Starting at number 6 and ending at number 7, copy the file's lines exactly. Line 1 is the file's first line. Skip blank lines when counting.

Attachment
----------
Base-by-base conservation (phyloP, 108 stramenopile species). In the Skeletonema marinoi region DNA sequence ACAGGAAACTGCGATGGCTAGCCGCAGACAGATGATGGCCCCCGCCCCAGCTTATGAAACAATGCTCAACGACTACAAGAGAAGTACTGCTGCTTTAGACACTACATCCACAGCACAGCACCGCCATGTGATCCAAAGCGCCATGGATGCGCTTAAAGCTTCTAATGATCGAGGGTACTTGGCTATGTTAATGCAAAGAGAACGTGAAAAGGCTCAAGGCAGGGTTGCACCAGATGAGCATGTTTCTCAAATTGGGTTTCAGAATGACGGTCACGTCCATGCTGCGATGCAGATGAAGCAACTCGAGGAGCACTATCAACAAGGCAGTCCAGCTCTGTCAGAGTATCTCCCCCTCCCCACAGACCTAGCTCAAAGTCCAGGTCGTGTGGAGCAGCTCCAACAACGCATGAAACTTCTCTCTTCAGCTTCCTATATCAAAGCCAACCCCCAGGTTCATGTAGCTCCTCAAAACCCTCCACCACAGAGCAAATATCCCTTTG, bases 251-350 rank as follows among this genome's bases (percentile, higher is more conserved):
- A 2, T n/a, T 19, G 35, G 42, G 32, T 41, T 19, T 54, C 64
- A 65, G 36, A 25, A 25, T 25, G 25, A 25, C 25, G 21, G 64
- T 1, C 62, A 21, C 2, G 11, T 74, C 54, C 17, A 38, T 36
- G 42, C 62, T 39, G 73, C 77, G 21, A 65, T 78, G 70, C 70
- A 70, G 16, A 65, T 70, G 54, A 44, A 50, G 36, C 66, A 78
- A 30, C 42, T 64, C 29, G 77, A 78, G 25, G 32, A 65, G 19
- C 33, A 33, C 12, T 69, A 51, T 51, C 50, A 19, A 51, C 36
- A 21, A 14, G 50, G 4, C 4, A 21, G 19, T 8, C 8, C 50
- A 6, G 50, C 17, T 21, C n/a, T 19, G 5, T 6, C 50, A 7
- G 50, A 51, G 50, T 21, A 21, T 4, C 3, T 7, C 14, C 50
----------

- A 70, G 16, A 65, T 70, G 54, A 44, A 50, G 36, C 66, A 78
- A 30, C 42, T 64, C 29, G 77, A 78, G 25, G 32, A 65, G 19